By your symptoms of right back, buttocks and leg pain that becomes worse with prolonged standing and an “instability pain” in your back (a popping noise with debilitating pain), you could have several specific problems. More likely, you have lateral recess or foraminal stenosis (see web site for description). You may even have facet dysfunction or a degenerative spondylolysthesis. Standing x-rays including flexion and extension x-rays and an MRI may help diagnose the pathology.
Thoracic pain can sometime be difficult to diagnose but again, x-rays and an MRI can be quite helpful.
Inability to raise your right arm could be from a rotator cuff tear (do web search for this), an injury of the C5 nerve (originates from the C4-5 level in the neck) or from arthritis of the shoulder joint. A good examination can reveal the origin of this problem along with x-rays and of course an MRI.
Most fractures leave a bone deformity that can be seen on x-ray or occasionally a CT scan.
I can’t promise anything but I would be happy to look at your images for you.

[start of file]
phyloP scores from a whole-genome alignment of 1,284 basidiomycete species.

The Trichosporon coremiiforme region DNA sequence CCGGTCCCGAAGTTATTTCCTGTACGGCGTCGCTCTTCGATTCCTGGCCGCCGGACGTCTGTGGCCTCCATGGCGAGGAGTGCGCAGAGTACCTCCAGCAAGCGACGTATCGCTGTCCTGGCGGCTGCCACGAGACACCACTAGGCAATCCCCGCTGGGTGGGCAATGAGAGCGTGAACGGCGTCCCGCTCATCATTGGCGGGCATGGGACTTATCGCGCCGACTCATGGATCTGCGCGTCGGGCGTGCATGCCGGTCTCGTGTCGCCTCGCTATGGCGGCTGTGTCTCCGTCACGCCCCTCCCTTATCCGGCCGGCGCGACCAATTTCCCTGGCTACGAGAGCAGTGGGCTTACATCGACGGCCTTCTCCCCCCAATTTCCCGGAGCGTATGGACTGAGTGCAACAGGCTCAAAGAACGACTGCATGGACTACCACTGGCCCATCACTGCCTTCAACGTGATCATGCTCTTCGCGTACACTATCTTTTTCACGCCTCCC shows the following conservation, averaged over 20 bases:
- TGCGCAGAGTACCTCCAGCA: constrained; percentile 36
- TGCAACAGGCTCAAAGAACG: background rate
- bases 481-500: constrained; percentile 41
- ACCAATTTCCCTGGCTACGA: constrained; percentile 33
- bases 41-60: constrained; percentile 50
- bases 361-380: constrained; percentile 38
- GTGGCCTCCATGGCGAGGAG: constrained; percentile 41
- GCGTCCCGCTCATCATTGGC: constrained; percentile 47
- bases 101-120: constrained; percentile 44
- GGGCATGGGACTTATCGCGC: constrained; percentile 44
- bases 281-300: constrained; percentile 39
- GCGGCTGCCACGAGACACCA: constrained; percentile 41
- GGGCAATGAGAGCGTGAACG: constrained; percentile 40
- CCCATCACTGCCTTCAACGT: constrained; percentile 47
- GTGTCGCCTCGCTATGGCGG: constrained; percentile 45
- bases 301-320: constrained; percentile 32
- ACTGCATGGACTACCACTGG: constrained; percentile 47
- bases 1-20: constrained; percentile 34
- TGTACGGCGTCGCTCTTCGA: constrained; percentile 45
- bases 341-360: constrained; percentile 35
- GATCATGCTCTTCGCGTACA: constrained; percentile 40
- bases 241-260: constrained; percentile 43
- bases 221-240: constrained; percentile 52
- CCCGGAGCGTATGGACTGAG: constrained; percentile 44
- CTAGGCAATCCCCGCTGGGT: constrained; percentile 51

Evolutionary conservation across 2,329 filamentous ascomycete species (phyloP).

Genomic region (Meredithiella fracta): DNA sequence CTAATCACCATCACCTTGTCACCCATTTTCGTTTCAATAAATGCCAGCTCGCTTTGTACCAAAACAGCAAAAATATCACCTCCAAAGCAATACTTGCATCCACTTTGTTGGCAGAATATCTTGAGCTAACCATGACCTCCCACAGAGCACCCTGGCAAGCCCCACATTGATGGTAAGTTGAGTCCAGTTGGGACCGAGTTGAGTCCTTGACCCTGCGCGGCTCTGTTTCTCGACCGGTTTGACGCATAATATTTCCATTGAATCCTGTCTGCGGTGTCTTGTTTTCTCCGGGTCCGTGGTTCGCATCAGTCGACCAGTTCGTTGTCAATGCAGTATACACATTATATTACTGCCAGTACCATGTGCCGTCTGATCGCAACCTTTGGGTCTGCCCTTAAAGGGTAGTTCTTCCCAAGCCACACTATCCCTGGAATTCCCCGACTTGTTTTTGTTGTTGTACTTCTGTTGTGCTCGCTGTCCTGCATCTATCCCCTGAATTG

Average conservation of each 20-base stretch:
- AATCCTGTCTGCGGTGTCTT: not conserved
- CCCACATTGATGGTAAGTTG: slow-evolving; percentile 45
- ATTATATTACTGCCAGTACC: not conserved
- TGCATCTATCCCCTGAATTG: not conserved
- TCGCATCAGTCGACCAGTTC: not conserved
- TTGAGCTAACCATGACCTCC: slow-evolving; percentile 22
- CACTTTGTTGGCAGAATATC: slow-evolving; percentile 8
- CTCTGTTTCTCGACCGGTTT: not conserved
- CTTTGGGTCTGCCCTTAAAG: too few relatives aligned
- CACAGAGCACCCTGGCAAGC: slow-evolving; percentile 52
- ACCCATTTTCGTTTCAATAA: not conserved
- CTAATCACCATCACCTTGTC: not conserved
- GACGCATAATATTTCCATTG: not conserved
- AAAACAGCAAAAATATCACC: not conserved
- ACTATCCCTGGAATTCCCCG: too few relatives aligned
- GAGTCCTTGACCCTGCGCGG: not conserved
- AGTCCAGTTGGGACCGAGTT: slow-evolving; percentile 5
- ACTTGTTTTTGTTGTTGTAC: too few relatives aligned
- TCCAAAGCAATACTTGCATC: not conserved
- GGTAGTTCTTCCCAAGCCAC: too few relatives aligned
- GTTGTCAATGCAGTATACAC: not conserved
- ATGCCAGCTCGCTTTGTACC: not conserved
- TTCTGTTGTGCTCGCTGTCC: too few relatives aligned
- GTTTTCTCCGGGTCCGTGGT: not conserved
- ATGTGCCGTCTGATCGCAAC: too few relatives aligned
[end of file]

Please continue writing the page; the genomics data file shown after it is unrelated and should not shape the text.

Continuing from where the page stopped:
If you wouldn’t mind- I would like to have your permission to make your letter anonymous so that I can put it in the forum as the forum is designed for patient education and every little piece makes a good teaching point.
Dr. CorenmanDonald CorenmanKeymasterJune 28, 2011 at 5:47 amPost count: 52
Dear Dr Corenman
Thank you so much for your reply, I would like to send you both copies of my MRI scans that are on CD. Unfortunately they are both different operating systems, but both are Windows based.
The first CD containing my MRI scan was done in the United Kingdom, they use a system called Centricity Dicom Viewer.